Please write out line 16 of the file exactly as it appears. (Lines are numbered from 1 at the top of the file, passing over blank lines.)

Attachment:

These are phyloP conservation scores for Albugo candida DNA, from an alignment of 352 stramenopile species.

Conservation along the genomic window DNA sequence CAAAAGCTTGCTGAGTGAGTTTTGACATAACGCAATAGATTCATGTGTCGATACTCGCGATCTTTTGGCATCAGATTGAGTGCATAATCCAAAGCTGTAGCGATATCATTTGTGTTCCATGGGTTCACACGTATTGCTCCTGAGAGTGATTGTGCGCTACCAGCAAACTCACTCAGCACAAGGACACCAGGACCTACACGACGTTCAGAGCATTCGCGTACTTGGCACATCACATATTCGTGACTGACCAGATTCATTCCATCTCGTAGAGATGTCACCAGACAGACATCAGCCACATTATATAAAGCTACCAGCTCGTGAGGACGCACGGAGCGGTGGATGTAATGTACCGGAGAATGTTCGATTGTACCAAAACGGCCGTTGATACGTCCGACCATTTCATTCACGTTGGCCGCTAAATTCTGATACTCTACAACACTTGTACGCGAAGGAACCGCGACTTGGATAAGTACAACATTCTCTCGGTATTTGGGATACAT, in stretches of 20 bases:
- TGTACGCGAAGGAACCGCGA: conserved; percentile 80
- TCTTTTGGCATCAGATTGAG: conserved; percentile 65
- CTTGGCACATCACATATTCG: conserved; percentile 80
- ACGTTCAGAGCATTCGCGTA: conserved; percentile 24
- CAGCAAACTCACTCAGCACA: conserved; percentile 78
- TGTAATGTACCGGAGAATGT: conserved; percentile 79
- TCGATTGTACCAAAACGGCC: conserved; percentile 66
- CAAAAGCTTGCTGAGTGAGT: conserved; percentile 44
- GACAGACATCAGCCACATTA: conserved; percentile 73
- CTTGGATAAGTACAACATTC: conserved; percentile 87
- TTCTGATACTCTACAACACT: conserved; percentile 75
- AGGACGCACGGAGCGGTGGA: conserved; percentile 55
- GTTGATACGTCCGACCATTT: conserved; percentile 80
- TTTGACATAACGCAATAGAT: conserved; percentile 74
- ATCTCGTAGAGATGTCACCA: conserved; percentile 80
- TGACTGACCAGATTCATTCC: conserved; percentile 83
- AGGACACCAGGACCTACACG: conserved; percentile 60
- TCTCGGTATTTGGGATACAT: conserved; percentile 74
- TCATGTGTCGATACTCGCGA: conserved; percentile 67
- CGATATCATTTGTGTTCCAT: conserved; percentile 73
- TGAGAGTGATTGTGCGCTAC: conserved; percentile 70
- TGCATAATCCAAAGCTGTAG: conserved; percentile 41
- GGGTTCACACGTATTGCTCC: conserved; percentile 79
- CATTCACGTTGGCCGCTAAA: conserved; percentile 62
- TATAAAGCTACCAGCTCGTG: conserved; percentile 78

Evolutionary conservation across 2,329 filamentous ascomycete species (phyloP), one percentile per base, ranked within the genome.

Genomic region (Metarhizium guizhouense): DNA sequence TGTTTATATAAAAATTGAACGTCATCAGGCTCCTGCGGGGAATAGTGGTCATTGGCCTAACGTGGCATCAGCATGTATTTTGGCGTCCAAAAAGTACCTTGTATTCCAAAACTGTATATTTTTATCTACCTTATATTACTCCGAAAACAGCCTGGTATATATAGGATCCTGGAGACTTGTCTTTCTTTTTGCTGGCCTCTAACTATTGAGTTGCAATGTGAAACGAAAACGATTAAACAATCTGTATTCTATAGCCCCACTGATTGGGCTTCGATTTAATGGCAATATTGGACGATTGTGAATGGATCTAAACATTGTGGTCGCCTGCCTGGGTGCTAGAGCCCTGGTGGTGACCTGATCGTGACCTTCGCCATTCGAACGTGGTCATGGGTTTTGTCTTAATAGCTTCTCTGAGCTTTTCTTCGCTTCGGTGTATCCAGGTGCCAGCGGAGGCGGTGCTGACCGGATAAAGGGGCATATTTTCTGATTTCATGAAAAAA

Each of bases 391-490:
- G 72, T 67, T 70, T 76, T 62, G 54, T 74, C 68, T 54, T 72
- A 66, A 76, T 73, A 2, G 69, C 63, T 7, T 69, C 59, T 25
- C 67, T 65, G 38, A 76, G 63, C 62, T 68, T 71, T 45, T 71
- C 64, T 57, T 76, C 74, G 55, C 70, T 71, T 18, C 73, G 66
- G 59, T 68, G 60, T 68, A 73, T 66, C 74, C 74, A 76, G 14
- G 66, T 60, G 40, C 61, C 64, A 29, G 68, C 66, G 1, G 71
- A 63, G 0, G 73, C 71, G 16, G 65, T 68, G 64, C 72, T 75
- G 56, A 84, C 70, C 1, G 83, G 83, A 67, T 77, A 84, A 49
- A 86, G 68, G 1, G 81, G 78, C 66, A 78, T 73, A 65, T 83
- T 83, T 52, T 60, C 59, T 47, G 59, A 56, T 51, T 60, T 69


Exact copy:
- TTTGACATAACGCAATAGAT: conserved; percentile 74